Though we are in the dead of winter, spring will be upon us in the next few months, with many plants coming into bloom. Our landscapes look bare and uninteresting; however, several plants produce colorful flowers during the winter months adding color to the landscape.

Wintersweet (Chimonanthus praecox) is a small deciduous tree that reach a height of 15 feet. It produces fragrant yellow flowers with maroon on the inside in January and February. They require the sun to part shade with well-drained soil.

Winter jasmine (Jasminum nudiflorum) is a dense evergreen trailing shrub that grows from a central crown in a small mound up to four feet high. It has small trifoliate leaves with bright yellow flowers that lack fragrance. It easily roots where the branches touch the ground. The plant requires full sun to part shade and can tolerate dry soils.

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Daphne (Daphne odora) is a densely branched evergreen shrub with glossy leaves that can grow four- to six-feet tall. Some cultivars have variegated leaves. The blossoms are white to pink in color and are highly fragrant when they bloom in February. Prune them after flowering if their growth becomes leggy. Daphnes have short life spans and do not tolerate transplanting. They tolerate full sun to part shade.

Paperbush (Edgeworthia chrysantha) is a deciduous shrub and has an attractive branch structure. It can reach a height of five feet. The plant produces large clusters of small, highly fragrant yellow flowers that have a striking appearance, coloring the winter landscape. It prefers partial shade and rich, well-drained soil. Like daphnes, they do not tolerate transplanting.

Several species of annuals produce flowers in the cold weather. Pansies, which are a species of violets, are the most popular, and they provide instant color to many landscapes when planted in mass. Several cultivars produce small flowers and are sometimes called “Johnny-Jump-Ups.”

Snapdragons produce spikes of flowers that come in several colors and grow in the warmer weather. Remove the dead flowers to encourage the plants to make new ones. They prefer full sun to part shade. Soil that drains well is essential since these plants will develop fungal diseases and deteriorate if the soils stay wet.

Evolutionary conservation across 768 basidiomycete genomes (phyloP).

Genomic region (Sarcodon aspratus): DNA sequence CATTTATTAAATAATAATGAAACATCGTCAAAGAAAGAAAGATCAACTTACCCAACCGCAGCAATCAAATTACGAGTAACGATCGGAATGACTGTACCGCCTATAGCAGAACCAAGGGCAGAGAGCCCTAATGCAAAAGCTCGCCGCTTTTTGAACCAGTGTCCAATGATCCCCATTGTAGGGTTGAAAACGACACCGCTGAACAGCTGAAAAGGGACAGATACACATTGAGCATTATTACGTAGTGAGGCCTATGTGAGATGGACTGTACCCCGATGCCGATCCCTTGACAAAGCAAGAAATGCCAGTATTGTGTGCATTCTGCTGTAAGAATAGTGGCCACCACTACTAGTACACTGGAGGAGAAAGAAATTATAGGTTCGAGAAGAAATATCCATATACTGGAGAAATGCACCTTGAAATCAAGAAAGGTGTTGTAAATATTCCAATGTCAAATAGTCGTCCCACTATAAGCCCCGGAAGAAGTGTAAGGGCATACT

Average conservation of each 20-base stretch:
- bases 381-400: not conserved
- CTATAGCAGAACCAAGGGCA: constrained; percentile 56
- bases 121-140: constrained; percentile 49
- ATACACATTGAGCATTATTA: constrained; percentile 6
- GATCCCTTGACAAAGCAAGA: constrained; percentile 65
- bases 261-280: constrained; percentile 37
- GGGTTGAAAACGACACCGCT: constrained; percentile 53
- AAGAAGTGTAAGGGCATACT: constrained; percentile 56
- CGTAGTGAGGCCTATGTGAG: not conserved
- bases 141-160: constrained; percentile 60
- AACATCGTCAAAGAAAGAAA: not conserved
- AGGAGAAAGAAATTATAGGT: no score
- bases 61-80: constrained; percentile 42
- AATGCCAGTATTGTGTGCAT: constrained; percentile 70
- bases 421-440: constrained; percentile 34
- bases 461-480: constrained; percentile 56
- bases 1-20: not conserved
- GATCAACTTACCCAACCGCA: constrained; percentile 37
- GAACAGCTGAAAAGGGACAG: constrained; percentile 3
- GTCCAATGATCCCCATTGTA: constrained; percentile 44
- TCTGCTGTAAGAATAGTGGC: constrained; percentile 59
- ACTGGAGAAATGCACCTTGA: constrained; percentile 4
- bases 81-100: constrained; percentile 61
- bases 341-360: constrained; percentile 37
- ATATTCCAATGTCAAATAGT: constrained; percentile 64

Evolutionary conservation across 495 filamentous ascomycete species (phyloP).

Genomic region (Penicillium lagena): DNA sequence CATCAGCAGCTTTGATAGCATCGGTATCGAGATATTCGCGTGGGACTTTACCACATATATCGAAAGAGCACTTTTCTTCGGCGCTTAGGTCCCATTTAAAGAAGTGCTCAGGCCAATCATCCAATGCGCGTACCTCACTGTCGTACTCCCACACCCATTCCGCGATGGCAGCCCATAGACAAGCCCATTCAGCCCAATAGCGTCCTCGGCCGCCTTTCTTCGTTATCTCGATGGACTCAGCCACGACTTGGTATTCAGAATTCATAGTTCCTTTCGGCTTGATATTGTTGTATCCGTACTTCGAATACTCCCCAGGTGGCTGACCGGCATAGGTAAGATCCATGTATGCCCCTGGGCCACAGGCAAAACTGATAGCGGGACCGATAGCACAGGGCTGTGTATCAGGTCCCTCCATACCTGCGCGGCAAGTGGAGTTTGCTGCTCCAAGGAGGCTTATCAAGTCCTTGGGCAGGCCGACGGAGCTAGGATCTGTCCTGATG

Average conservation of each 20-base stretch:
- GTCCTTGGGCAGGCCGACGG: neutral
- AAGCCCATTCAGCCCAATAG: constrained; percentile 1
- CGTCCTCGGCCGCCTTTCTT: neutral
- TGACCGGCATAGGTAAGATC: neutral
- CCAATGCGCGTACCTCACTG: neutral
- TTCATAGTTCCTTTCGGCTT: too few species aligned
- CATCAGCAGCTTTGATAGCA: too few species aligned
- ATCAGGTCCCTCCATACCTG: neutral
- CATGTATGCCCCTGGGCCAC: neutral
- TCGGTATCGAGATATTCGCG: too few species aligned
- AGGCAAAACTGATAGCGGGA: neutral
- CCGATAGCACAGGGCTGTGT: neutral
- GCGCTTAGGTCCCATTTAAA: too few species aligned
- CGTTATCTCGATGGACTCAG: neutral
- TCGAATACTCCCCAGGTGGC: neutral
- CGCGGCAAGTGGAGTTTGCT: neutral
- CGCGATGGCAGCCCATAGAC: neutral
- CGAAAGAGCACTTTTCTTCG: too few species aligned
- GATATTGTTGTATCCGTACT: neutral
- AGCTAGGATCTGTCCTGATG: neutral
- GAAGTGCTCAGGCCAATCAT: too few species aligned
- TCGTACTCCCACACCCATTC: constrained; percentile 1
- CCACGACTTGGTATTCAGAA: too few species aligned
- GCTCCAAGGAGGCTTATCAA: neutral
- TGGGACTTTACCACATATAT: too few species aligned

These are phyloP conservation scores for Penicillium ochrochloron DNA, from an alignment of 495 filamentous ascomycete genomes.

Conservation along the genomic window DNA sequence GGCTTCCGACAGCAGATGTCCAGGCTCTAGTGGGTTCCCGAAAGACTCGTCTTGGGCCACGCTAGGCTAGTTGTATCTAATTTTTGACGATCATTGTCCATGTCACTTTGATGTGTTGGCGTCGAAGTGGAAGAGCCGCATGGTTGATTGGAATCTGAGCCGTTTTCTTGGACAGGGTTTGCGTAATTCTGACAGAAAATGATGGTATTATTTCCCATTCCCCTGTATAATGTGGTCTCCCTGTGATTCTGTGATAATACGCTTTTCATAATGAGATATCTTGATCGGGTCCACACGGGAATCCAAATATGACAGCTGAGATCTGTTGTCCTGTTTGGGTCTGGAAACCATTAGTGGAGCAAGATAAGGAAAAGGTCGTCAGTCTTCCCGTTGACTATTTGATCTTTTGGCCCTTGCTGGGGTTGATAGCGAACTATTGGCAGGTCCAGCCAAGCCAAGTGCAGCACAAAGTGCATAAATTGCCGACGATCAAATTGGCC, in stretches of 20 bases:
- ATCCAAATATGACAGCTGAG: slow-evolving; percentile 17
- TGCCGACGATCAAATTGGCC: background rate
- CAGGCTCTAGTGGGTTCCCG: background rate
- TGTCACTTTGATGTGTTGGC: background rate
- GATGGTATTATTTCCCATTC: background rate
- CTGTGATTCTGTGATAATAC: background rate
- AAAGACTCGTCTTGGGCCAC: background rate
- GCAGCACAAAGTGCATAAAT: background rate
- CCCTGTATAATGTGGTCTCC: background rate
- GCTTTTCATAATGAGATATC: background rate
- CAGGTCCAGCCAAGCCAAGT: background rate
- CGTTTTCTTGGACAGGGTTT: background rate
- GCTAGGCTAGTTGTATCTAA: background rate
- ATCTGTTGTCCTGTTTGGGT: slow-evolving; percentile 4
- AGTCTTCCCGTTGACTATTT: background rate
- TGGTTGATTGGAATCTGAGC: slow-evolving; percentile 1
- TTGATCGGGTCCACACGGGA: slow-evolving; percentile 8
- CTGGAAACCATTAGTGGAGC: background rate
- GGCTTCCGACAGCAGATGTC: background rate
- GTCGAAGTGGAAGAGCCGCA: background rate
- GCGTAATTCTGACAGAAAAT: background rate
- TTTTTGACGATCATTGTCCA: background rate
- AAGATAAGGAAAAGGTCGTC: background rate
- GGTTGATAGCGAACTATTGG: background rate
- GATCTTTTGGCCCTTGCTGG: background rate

One perennial that produces winter flowers are the Lenten roses (Helleborus spp.). They have dark green evergreen foliage and bloom January through March, during Lent, where it derives its name. The plants do best in the shade to part shade and fertile, well-drained soil.

The flowers are white or lavender, but new cultivars are pink, yellow, red, and purple. After blooming, they produce seed pods. The seeds drop to the ground, and new seedlings emerge that can be transplanted.

Though we are in the middle of winter, some plants can liven up the home landscape with colorful flowers. Consider planting some to add interest and beauty to your garden.

One of the most critical components of growing anything is the quality of the soil. UGA Extension Gwinnett will offer a virtual program on soil basics for the home landscape March 26 from 6 to 7 p.m.. You can contact the Extension office to register.

The 2021 Annual UGA Extension Gwinnett Plant Sale has been canceled due to concerns about COVID-19. If you have sent in payment, the Extension will provide a refund. We look forward to having our plant sale in 2022.

Timothy Daly is an Agricultural and Natural Resource Extension Agent with UGA Extension Gwinnett.

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